The Electric Power Research Institute (EPRI) has estimated that by 2050, 70–90% of all EV driver fueling will be done either at home or work. There are many pieces to the electric vehicle and charging infrastructure puzzle in the US and Dan Bowermaster, the program manager for Electric Transportation at EPRI, answered some questions for CleanTechnica recently about what the EV future for America might look like.
Where did this estimate come from, “By 2050, 70-90 percent of all driver fueling will be done either at home or work.”
If current electric vehicle (EV) ownership trends continue, along with advancements in technology and regulatory requirements, our research says we should expect to see a shift to home and work fueling of cars. It is worth noting that cars used primarily for commuting sit parked at home and at work for more than 21 hours each day. This leaves ample opportunity for charging during these periods at work and home.
Do you have an expectation about how driving range per charge might increase by 2050?
If we assume similar improvements in range as we’ve seen over the past few years, ranges may surpass current internal combustion fueled systems. That said, we will need to explore the next generation of technology. Range is improving as automakers and the battery industry move into next-generation products. For example, the first generation of fully electric vehicles had about 80-100-mile range. Some of the vehicles in the current generation of EV and the ones recently announced have more than a 200-mile range.
Currently, do you have any sense of what some of the milestones might be on the way to 2050, such as when the US might reach one million EVs on the roads, or 5 million? About how many will be in operation by 2050?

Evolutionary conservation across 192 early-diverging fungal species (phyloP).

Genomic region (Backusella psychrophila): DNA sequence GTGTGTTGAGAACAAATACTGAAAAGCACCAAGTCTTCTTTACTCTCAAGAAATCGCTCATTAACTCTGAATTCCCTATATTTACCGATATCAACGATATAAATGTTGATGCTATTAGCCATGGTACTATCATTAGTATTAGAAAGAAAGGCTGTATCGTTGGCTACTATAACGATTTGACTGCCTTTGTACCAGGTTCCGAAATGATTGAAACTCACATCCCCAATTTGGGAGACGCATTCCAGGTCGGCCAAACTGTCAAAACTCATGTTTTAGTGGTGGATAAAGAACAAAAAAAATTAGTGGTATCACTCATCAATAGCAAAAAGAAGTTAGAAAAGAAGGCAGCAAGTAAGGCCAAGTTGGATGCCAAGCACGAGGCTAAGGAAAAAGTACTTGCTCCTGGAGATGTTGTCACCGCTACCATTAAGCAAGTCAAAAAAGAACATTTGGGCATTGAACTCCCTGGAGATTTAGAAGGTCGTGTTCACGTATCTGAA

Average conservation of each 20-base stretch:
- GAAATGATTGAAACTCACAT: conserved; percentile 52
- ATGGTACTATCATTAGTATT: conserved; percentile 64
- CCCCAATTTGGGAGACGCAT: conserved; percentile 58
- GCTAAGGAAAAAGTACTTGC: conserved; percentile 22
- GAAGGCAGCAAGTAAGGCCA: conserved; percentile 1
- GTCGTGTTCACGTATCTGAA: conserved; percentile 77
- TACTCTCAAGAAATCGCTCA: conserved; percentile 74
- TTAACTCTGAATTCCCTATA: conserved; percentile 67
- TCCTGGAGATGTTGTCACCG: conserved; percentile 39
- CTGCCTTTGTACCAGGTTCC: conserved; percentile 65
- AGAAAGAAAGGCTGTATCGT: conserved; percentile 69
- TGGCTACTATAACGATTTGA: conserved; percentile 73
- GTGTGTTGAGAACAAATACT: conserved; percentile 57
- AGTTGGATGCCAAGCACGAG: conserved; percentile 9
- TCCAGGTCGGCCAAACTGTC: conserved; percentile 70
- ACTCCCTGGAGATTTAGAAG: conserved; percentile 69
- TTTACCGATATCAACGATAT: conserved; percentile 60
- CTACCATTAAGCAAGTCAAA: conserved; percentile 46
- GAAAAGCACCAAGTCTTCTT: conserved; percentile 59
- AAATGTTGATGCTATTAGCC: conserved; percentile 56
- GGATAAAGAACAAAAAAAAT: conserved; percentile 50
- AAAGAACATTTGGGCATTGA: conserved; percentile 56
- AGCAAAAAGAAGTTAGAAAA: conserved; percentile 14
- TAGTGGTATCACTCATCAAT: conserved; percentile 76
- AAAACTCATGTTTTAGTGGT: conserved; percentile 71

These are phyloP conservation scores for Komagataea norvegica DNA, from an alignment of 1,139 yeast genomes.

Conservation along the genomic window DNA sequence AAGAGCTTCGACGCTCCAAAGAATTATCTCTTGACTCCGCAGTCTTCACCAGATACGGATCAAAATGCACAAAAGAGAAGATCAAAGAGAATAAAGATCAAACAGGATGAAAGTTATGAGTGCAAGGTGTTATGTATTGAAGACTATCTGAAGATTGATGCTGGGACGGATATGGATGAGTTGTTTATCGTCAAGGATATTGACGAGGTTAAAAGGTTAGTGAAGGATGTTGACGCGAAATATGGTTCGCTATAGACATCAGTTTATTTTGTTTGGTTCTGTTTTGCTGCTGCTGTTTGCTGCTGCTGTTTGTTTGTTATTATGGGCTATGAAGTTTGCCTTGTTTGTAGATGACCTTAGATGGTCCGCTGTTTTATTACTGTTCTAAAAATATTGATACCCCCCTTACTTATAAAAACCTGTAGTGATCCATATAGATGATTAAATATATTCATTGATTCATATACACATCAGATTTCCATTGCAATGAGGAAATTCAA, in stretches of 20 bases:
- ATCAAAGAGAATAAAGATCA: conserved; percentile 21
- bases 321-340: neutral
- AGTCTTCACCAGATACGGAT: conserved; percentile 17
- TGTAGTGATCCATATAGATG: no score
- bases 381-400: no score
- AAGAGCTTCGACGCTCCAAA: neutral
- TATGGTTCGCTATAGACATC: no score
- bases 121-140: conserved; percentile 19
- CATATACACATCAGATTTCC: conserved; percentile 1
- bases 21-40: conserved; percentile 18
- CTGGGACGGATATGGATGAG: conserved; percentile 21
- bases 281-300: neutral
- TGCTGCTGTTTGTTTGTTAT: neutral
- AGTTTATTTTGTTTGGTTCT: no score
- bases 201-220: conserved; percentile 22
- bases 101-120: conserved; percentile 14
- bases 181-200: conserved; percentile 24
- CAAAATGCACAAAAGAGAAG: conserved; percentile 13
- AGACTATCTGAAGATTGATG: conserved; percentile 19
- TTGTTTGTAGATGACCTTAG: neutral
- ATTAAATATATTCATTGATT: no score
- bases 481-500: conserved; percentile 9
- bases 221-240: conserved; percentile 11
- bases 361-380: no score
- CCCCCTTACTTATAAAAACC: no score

This will depend on several critical variables. The two important areas will be the smart growth of the infrastructure needed to support EVs as well as customer education and smart and targeted marketing.
The faster a network of EV charging infrastructure is deployed in the U.S., both along highways and in public areas used for parking commuter vehicles, the faster we will hit these milestones. This will require an integrated approach to ensure the electric load and infrastructure are provided in a way that will serve the public good. The right way to approach this question remains open and we are working to find the best fit that supports our core values of safety, reliability, cost effectiveness, and environmental responsibility.
Do you anticipate government incentives at the national and state levels, or perhaps even for some very large cities like LA and NYC that want to cut air pollution from vehicles?
While we cannot comment on specific policy proposals, any support for the right balance of infrastructure investment and customer education will facilitate the safe, reliable, affordable and environmentally responsible adoption of more EVs.
How might transportation infrastructure develop to accommodate more EVs?
We need to understand what the changing load dynamics will mean for today’s grid as we add millions of new EVs to our energy ecosystem. This will include more research on high-power charging plazas for personal EVs as well as electric buses, taxis, ride-share vehicles, and trucks. Stakeholders need to learn more about the other side of the meter – which decisions trigger which costs – and how the EV industry can plan for a scalable future.